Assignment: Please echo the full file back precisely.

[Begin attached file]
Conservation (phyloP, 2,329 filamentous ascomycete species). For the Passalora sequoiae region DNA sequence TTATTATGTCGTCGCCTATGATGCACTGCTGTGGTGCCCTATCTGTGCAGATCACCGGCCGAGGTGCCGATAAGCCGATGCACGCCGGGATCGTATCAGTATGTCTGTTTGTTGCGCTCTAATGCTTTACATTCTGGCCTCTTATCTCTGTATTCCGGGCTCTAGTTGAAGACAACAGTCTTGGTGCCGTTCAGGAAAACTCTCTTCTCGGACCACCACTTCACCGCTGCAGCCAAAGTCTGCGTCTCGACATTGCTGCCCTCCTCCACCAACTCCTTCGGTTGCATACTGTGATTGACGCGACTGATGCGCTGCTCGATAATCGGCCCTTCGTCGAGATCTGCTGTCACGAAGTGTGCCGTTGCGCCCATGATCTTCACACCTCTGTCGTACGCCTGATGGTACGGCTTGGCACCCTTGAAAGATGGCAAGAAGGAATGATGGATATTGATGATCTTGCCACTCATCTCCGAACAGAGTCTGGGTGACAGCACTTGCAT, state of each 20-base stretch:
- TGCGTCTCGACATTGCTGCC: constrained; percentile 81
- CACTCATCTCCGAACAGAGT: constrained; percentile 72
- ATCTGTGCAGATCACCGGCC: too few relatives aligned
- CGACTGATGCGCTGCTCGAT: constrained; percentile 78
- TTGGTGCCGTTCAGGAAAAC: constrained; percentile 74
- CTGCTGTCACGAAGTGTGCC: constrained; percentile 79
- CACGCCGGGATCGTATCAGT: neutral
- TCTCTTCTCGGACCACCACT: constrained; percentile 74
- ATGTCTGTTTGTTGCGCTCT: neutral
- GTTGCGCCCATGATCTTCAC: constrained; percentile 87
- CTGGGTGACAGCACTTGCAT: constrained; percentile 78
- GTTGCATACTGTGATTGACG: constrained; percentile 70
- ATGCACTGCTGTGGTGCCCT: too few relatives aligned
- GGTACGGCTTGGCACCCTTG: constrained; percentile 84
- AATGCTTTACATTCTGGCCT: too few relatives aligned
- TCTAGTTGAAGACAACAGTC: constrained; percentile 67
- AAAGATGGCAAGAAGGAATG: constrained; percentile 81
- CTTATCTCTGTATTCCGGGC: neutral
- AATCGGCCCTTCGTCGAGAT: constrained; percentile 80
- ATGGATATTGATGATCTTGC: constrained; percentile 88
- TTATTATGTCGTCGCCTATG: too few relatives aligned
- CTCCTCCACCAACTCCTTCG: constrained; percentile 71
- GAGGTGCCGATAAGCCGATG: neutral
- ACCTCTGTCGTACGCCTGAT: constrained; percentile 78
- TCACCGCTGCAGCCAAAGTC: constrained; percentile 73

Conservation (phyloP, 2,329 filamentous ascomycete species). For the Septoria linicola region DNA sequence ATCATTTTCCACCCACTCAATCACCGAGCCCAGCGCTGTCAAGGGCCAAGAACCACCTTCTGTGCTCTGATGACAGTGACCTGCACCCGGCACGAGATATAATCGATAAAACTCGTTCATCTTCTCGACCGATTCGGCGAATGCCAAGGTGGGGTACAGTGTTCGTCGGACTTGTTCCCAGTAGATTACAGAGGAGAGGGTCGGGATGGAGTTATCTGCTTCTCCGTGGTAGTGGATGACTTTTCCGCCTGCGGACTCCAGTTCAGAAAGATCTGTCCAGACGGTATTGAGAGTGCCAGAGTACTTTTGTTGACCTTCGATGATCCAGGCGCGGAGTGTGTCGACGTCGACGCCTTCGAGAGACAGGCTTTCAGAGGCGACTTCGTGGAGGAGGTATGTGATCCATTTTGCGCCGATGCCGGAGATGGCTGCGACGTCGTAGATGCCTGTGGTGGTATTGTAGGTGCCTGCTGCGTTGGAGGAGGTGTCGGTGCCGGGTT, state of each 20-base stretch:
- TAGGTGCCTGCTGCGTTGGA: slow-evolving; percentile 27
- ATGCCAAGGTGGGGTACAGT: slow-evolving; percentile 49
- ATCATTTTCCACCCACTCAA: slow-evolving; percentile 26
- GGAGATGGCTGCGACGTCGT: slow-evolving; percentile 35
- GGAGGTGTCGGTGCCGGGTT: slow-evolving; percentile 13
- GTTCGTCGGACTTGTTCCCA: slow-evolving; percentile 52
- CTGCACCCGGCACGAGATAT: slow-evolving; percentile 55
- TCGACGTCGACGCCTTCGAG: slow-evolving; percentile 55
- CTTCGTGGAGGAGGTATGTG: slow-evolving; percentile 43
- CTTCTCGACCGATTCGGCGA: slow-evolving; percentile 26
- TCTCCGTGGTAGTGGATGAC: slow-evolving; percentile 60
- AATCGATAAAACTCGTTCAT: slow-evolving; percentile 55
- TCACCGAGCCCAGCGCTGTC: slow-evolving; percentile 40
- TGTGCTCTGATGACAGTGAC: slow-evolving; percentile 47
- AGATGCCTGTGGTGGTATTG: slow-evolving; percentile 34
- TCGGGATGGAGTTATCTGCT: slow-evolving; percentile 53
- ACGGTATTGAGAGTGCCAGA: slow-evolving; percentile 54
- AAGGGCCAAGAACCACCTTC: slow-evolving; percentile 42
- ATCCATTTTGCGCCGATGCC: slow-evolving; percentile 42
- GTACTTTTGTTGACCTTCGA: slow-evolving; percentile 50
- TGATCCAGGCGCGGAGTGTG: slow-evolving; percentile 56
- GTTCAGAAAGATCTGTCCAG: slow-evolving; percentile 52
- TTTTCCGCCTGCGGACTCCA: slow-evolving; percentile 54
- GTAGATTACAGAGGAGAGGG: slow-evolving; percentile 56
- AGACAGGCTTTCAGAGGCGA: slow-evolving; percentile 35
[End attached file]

Conservation (phyloP, 2,329 filamentous ascomycete species). For the Passalora sequoiae region DNA sequence TTATTATGTCGTCGCCTATGATGCACTGCTGTGGTGCCCTATCTGTGCAGATCACCGGCCGAGGTGCCGATAAGCCGATGCACGCCGGGATCGTATCAGTATGTCTGTTTGTTGCGCTCTAATGCTTTACATTCTGGCCTCTTATCTCTGTATTCCGGGCTCTAGTTGAAGACAACAGTCTTGGTGCCGTTCAGGAAAACTCTCTTCTCGGACCACCACTTCACCGCTGCAGCCAAAGTCTGCGTCTCGACATTGCTGCCCTCCTCCACCAACTCCTTCGGTTGCATACTGTGATTGACGCGACTGATGCGCTGCTCGATAATCGGCCCTTCGTCGAGATCTGCTGTCACGAAGTGTGCCGTTGCGCCCATGATCTTCACACCTCTGTCGTACGCCTGATGGTACGGCTTGGCACCCTTGAAAGATGGCAAGAAGGAATGATGGATATTGATGATCTTGCCACTCATCTCCGAACAGAGTCTGGGTGACAGCACTTGCAT, state of each 20-base stretch:
- TGCGTCTCGACATTGCTGCC: constrained; percentile 81
- CACTCATCTCCGAACAGAGT: constrained; percentile 72
- ATCTGTGCAGATCACCGGCC: too few relatives aligned
- CGACTGATGCGCTGCTCGAT: constrained; percentile 78
- TTGGTGCCGTTCAGGAAAAC: constrained; percentile 74
- CTGCTGTCACGAAGTGTGCC: constrained; percentile 79
- CACGCCGGGATCGTATCAGT: neutral
- TCTCTTCTCGGACCACCACT: constrained; percentile 74
- ATGTCTGTTTGTTGCGCTCT: neutral
- GTTGCGCCCATGATCTTCAC: constrained; percentile 87
- CTGGGTGACAGCACTTGCAT: constrained; percentile 78
- GTTGCATACTGTGATTGACG: constrained; percentile 70
- ATGCACTGCTGTGGTGCCCT: too few relatives aligned
- GGTACGGCTTGGCACCCTTG: constrained; percentile 84
- AATGCTTTACATTCTGGCCT: too few relatives aligned
- TCTAGTTGAAGACAACAGTC: constrained; percentile 67
- AAAGATGGCAAGAAGGAATG: constrained; percentile 81
- CTTATCTCTGTATTCCGGGC: neutral
- AATCGGCCCTTCGTCGAGAT: constrained; percentile 80
- ATGGATATTGATGATCTTGC: constrained; percentile 88
- TTATTATGTCGTCGCCTATG: too few relatives aligned
- CTCCTCCACCAACTCCTTCG: constrained; percentile 71
- GAGGTGCCGATAAGCCGATG: neutral
- ACCTCTGTCGTACGCCTGAT: constrained; percentile 78
- TCACCGCTGCAGCCAAAGTC: constrained; percentile 73

Conservation (phyloP, 2,329 filamentous ascomycete species). For the Septoria linicola region DNA sequence ATCATTTTCCACCCACTCAATCACCGAGCCCAGCGCTGTCAAGGGCCAAGAACCACCTTCTGTGCTCTGATGACAGTGACCTGCACCCGGCACGAGATATAATCGATAAAACTCGTTCATCTTCTCGACCGATTCGGCGAATGCCAAGGTGGGGTACAGTGTTCGTCGGACTTGTTCCCAGTAGATTACAGAGGAGAGGGTCGGGATGGAGTTATCTGCTTCTCCGTGGTAGTGGATGACTTTTCCGCCTGCGGACTCCAGTTCAGAAAGATCTGTCCAGACGGTATTGAGAGTGCCAGAGTACTTTTGTTGACCTTCGATGATCCAGGCGCGGAGTGTGTCGACGTCGACGCCTTCGAGAGACAGGCTTTCAGAGGCGACTTCGTGGAGGAGGTATGTGATCCATTTTGCGCCGATGCCGGAGATGGCTGCGACGTCGTAGATGCCTGTGGTGGTATTGTAGGTGCCTGCTGCGTTGGAGGAGGTGTCGGTGCCGGGTT, state of each 20-base stretch:
- TAGGTGCCTGCTGCGTTGGA: slow-evolving; percentile 27
- ATGCCAAGGTGGGGTACAGT: slow-evolving; percentile 49
- ATCATTTTCCACCCACTCAA: slow-evolving; percentile 26
- GGAGATGGCTGCGACGTCGT: slow-evolving; percentile 35
- GGAGGTGTCGGTGCCGGGTT: slow-evolving; percentile 13
- GTTCGTCGGACTTGTTCCCA: slow-evolving; percentile 52
- CTGCACCCGGCACGAGATAT: slow-evolving; percentile 55
- TCGACGTCGACGCCTTCGAG: slow-evolving; percentile 55
- CTTCGTGGAGGAGGTATGTG: slow-evolving; percentile 43
- CTTCTCGACCGATTCGGCGA: slow-evolving; percentile 26
- TCTCCGTGGTAGTGGATGAC: slow-evolving; percentile 60
- AATCGATAAAACTCGTTCAT: slow-evolving; percentile 55
- TCACCGAGCCCAGCGCTGTC: slow-evolving; percentile 40
- TGTGCTCTGATGACAGTGAC: slow-evolving; percentile 47
- AGATGCCTGTGGTGGTATTG: slow-evolving; percentile 34
- TCGGGATGGAGTTATCTGCT: slow-evolving; percentile 53
- ACGGTATTGAGAGTGCCAGA: slow-evolving; percentile 54
- AAGGGCCAAGAACCACCTTC: slow-evolving; percentile 42
- ATCCATTTTGCGCCGATGCC: slow-evolving; percentile 42
- GTACTTTTGTTGACCTTCGA: slow-evolving; percentile 50
- TGATCCAGGCGCGGAGTGTG: slow-evolving; percentile 56
- GTTCAGAAAGATCTGTCCAG: slow-evolving; percentile 52
- TTTTCCGCCTGCGGACTCCA: slow-evolving; percentile 54
- GTAGATTACAGAGGAGAGGG: slow-evolving; percentile 56
- AGACAGGCTTTCAGAGGCGA: slow-evolving; percentile 35